It’s Getting Harder to Pay Attention

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5 Simple Teaching Strategies to Help Students Increase Their Attention Span

Interview with Huda Abdul Malak-Special Needs Consultant at etcetera

The best teachers learn as much from their students as they do from them. For teachers at etcetera, every day has the potential for a new discovery, and Huda Abdul Malak is no exception. We asked her about some tricks of the trade that may help students who struggle with attention deficits.

1. Communication

“Communication is key when it comes to keeping students focused on the task at hand,” says Huda. “Keep everything precise and concise.” For young kids, a good rule of thumb is to always keep task instructions under eight seconds, which is about the average attention span of an eight-year-old.

2. Limit Visual Distractions

Another useful tip Huda offers is to minimize distracting visual elements in the classroom. “For a student diagnosed with ADHD, it is preferable to conduct lessons in a classroom that is not overly bright with too many colors or overly cluttered since these elements compete for the attention of the student,” she says.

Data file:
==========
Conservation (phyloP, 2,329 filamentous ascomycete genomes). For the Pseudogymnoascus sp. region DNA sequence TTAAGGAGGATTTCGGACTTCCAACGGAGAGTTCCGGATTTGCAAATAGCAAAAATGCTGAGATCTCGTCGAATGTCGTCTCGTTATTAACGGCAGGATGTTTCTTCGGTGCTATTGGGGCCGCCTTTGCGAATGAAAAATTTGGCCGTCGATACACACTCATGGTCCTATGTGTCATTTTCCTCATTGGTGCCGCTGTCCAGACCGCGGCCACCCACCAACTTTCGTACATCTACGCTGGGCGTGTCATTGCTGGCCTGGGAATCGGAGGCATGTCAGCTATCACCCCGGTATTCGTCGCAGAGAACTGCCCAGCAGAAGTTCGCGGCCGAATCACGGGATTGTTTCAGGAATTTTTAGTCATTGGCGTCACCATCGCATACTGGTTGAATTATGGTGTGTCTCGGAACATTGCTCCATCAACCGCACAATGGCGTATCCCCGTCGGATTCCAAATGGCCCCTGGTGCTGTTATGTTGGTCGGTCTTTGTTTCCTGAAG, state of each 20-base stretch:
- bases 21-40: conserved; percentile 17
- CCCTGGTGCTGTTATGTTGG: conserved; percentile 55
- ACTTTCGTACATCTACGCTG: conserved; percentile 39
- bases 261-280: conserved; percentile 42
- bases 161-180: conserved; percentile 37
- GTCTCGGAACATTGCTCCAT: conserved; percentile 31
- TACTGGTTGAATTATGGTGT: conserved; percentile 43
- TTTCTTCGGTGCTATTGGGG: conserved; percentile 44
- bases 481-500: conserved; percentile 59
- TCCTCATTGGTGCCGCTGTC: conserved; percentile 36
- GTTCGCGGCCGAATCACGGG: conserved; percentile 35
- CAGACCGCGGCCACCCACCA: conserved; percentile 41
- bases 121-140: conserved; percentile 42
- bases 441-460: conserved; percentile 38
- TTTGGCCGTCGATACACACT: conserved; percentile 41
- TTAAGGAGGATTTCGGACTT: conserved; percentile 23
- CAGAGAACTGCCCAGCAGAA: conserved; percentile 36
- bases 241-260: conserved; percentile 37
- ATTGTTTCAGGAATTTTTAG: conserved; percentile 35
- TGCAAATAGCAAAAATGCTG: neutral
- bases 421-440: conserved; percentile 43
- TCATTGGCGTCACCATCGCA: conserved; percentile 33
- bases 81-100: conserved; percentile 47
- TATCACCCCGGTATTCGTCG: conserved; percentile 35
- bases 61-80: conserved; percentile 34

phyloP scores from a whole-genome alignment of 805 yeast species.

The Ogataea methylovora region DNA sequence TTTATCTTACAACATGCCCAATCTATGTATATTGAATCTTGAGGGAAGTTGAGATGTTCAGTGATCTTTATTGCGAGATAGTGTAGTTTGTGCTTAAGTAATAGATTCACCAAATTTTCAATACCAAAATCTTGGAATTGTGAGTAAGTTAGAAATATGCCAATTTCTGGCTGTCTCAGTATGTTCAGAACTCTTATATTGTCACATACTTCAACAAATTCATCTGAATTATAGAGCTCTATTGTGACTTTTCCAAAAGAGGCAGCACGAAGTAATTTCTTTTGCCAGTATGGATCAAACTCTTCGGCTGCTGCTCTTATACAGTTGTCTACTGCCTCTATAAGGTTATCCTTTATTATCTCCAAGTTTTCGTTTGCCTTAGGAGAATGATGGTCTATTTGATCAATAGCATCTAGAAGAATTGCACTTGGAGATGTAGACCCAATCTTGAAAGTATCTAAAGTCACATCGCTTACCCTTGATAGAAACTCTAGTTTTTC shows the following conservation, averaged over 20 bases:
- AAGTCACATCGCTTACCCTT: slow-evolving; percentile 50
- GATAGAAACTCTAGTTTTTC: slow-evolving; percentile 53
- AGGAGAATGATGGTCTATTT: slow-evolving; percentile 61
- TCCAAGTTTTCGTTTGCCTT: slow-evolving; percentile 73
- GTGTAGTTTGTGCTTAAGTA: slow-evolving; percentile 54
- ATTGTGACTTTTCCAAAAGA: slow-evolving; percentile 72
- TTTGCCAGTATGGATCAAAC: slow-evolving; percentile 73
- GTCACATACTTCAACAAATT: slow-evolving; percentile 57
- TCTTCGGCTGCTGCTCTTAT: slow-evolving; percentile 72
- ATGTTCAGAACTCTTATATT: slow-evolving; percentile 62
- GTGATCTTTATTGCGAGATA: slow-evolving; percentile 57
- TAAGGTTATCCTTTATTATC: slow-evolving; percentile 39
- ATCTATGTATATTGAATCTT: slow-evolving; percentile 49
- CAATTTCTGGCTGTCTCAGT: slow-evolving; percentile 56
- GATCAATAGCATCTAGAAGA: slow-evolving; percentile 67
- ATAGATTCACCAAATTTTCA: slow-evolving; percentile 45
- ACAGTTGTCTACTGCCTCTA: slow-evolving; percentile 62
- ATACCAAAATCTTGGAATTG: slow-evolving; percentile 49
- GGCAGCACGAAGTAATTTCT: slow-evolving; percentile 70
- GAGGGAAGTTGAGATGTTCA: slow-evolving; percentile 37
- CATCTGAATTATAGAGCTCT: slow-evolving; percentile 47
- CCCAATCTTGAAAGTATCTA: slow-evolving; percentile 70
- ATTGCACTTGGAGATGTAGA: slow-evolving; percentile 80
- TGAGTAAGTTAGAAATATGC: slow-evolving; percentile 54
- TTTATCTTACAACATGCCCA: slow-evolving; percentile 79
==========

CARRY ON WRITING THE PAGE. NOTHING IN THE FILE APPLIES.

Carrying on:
3. Compartmentalize & Reward Tasks

“Breaking down tasks into smaller, manageable chunks is one of the best ways to keep students on task,” Huda explains. “It’s important to recognize and offer positive reinforcement when they maintain their focus, it’s not something that should be taken for granted but should be rewarded. This will help learners maintain on-task behavior in future classroom assignments.”

4. Don’t be Scared to Break The Rules

According to Huda, the most successful teachers adopt a flexible approach. “Not every lesson has to be a desk task. Some students learn best when kinesthetic activities are integrated,” she says. Kinesthetic learners are those students who can best retain information when it is delivered in a multi-sensory way. “We can use role-play, song or movement as a way of reinforcing the lesson.”

5. Add Some Drama

Psychologists have shown that we all have a novelty bias; the tendency to become distracted by new stimuli. Huda uses this principle to her advantage by including multimedia and colored flashcards in her lessons. “It sounds simple but even something as simple as different colored pens can make a difference,” she says. “The most important thing to remember is that every student is different, so you have to adjust your approach to accommodate different needs.” The take home message? To teach a student with ADHD successfully you need to pay close attention.

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